Below are guidelines to help educators interpret the fair use provisions relating to classroom copying for educational use. These guidelines are not part of the copyright legislation nor are they legally binding. However, they may be helpful in determining Congress's intent in interpreting fair use.
Under the copyright law, reproduction can take either of two forms:
The making of copies: by photocopying, making microform reproductions, videotaping, or any other method of duplicating visually-perceptible material and
The making of phonorecords: by duplicating sound recordings, taping off the air, or any other method of recapturing sounds.
The guidelines do not cover online teaching and academic course packs. To use copyrighted material in academic course packs, permission must be obtained from the copyright holder or a licensing agent.
Permitted Single Copying for Instructors
Permitted Multiple Copying for Classroom Use
A single copy of the following can be made for the instructor’s research or class preparation:
Multiple copies for classroom use are permitted provided:
Multiple copies from different works shall not be used to substitute for the purchase of books, publishers' reprints, or periodicals.
Copies should not be made from works intended to be "consumable" in the course of study or teaching. These include workbooks, exercises, standardized tests, test booklets, answer sheets, and such consumable material.
Copies should not be made from the same work and used from semester to semester, or for different courses at the same or different institutions. NO CHARGE shall be made to the student beyond the actual cost of the photocopying.
Limited portions of copyrighted films, audio and video recordings, and photographs may be reproduced or otherwise incorporated when creating multimedia projects to be used as teaching tools in support of curriculum-based instructional activities.
Up to 10 percent of the total or 3 minutes, whichever is less for movies, film clips, excerpts from television shows, etc.
Up to 10 percent of the work but no more than 30 seconds of the music or lyrics from an individual musical work
No more than 5 images from one artist or photographer, and no more than 10% or 15, whichever is less, from a collection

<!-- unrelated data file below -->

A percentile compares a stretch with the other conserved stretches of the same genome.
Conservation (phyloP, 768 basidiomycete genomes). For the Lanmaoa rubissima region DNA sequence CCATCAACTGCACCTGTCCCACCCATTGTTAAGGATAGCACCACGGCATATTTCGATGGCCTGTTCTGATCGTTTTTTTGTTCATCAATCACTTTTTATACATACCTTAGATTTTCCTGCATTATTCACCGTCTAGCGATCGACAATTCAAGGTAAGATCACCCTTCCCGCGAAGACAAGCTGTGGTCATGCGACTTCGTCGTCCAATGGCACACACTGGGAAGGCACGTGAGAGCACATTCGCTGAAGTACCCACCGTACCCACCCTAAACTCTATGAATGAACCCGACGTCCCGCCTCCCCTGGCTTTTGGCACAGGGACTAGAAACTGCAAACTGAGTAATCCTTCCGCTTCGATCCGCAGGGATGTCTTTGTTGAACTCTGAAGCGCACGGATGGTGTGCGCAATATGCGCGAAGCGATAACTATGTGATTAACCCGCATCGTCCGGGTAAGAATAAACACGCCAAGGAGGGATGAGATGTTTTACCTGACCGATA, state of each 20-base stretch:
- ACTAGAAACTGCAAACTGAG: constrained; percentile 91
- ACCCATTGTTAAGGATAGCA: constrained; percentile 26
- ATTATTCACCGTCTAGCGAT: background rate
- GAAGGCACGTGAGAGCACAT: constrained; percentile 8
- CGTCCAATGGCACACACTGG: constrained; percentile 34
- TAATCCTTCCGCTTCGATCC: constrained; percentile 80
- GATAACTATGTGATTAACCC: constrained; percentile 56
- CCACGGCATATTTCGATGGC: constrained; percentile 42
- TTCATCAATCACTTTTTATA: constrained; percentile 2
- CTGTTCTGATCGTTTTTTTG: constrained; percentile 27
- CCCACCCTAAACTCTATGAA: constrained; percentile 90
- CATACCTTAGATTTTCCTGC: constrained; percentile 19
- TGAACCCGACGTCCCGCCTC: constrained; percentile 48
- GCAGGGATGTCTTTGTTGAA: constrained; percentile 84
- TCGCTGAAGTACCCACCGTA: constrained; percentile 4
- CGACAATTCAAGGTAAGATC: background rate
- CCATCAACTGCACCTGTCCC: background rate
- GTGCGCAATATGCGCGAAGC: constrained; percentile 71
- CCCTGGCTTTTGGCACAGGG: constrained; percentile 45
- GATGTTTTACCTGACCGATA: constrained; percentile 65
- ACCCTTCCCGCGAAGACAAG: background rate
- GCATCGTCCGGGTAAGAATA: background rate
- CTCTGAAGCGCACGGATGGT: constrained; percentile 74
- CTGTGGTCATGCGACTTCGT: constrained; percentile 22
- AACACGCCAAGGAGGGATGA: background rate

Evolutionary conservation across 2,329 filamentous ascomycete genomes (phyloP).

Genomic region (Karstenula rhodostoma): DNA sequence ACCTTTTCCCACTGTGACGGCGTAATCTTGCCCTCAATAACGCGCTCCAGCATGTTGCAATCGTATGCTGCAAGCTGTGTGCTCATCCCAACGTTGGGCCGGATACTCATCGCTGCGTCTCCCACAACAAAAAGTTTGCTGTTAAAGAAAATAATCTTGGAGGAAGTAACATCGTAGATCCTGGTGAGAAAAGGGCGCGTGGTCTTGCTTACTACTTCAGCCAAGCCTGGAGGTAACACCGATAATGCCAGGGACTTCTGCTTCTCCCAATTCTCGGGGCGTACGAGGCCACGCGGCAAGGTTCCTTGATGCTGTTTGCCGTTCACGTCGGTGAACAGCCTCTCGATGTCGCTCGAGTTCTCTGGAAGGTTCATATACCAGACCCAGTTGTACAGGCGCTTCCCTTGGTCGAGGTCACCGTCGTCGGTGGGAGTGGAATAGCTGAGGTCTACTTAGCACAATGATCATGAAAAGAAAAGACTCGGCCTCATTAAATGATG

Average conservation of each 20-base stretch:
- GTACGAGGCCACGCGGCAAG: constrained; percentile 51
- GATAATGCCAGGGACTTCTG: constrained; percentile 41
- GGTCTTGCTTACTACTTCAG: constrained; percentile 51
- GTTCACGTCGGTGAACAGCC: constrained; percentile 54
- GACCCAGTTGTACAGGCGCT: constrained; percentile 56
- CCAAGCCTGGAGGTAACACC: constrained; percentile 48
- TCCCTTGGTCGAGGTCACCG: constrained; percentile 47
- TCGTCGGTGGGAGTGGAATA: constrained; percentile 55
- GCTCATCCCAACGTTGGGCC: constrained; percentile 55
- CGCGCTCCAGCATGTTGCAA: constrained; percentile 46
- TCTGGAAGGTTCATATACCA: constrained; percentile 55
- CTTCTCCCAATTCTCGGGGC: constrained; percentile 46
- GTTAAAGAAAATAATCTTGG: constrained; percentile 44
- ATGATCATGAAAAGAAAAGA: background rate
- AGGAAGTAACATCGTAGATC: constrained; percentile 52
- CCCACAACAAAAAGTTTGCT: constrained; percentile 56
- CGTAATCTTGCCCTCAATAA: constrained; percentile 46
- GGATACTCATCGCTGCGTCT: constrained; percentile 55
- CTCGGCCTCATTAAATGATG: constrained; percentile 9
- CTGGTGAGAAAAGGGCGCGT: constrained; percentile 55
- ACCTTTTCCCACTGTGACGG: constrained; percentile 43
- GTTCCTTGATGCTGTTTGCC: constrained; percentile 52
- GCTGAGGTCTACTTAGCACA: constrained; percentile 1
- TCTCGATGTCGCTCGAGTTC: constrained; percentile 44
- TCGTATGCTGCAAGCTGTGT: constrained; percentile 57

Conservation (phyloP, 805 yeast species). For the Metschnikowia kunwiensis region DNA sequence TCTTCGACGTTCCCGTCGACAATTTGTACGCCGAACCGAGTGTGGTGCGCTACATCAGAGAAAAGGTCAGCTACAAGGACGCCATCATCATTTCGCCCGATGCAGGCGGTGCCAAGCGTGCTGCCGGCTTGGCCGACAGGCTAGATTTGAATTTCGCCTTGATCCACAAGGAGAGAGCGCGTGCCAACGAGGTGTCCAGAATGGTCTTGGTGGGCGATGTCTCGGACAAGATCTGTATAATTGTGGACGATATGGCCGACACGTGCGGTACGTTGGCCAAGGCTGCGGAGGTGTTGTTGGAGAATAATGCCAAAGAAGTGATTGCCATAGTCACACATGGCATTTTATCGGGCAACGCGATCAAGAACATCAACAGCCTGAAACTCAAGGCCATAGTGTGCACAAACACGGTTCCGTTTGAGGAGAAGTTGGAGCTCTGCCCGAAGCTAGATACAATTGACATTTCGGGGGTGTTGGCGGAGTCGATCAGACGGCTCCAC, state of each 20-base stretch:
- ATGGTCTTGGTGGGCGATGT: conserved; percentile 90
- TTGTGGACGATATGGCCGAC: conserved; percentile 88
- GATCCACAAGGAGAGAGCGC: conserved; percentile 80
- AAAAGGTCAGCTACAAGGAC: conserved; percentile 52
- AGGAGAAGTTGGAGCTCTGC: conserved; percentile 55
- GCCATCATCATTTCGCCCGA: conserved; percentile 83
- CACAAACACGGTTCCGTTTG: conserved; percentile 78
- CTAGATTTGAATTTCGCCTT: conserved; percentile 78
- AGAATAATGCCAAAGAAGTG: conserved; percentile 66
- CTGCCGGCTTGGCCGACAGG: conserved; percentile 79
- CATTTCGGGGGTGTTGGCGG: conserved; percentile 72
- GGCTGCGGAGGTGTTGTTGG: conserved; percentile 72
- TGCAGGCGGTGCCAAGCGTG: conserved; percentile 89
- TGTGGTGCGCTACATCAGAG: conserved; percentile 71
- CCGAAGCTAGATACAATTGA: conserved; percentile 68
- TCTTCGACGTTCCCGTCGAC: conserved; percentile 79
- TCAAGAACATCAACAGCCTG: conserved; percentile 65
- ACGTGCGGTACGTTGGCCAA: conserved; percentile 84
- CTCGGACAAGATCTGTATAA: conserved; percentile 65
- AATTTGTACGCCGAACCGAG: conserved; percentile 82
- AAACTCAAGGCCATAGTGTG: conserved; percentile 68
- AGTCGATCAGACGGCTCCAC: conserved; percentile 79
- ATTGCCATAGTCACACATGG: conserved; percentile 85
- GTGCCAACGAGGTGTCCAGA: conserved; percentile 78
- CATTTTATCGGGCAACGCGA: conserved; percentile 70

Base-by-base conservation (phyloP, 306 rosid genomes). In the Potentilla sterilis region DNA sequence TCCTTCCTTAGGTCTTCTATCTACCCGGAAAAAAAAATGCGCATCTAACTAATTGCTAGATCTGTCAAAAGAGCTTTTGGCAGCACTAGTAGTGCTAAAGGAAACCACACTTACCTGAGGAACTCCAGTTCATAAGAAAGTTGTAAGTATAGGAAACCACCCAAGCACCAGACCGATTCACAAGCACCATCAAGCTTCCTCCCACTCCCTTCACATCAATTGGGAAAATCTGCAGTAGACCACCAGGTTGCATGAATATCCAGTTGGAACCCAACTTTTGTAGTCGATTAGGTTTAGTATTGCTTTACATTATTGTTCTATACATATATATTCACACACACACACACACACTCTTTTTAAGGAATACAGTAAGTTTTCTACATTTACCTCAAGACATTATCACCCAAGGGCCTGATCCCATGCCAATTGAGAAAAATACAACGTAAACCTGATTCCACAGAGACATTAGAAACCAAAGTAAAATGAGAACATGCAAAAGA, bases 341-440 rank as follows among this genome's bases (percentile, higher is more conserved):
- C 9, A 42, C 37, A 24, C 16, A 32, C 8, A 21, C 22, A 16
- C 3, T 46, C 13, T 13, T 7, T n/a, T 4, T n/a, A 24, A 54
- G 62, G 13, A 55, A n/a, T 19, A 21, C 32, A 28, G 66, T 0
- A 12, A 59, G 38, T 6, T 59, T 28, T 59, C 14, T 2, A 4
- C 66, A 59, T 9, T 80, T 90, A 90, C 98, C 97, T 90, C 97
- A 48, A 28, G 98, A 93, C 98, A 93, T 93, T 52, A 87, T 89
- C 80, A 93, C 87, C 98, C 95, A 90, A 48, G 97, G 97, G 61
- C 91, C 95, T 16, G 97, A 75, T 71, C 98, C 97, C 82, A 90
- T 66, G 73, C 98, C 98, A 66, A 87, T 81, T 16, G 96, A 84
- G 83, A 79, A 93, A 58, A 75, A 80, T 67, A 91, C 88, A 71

Up to 10 percent or 2,500 fields or cell entries, whichever is less, from a copyright database or data table
Instructors may make no more than two copies (including the original) of the instructional multimedia project containing materials used under fair use. An additional copy can be made only for preservation purposes.
The fair use of copyrighted materials in multimedia projects is permitted for only two years after the first instructional use of the project in class. Thereafter, the multimedia project may be used only after obtaining permission from the copyright holder.
Copyright Law does not allow the conversion of media from one format to another (e.g. VHS to DVD) without the explicit permission of the copyright holder. Such reproduction of copyrighted material does not qualify as fair use. Lawful reproduction of media content is allowed for archival purposes under specific conditions only as delineated in Section 108 of the copyright law.
Off-air recording is permitted only of “broadcast programs" that are transmitted by television stations for reception by the general public without charge.
The off-air recordings must be shown within the first 10 consecutive days after the date of recording in a classroom setting or similar environment.
Off-air recordings need not be used in their entirety, but the recorded programs may not be altered from their original content.
The off-air recordings may be retained for a period not to exceed 45 consecutive calendar days after the date of recording, after which the recording must be erased or destroyed immediately.
After the first 10 consecutive days, off-air recordings may be used up to the end of the 45 calendar day retention period only for teacher evaluation purposes, i.e., to determine whether or not to include the broadcast program in the teaching curriculum.
No broadcast program may be recorded off-air more than once at the request of the same teacher, regardless of the number of times the program may be broadcast.
A limited number of copies may be reproduced from each off-air recording to meet the legitimate needs of teachers under these guidelines.
All copies of off-air recordings must include the copyright notice on the broadcast program as recorded.
Generally, the fair use exemption does not apply to computer software for two reasons. In order to function as expected, the computer software needs to be copied in its entirety. Unauthorized copying of entire computer software has a direct impact on the potential market value of the work. Moreover, computer software is usually licensed for use on only one computer. A single copy can be made of a computer software for backup purposes only. Without the express written consent of the software licensor, software copying and distribution is strictly prohibited. Software is generally subject to license terms (private or open source) that govern the rights and restrictions on its use.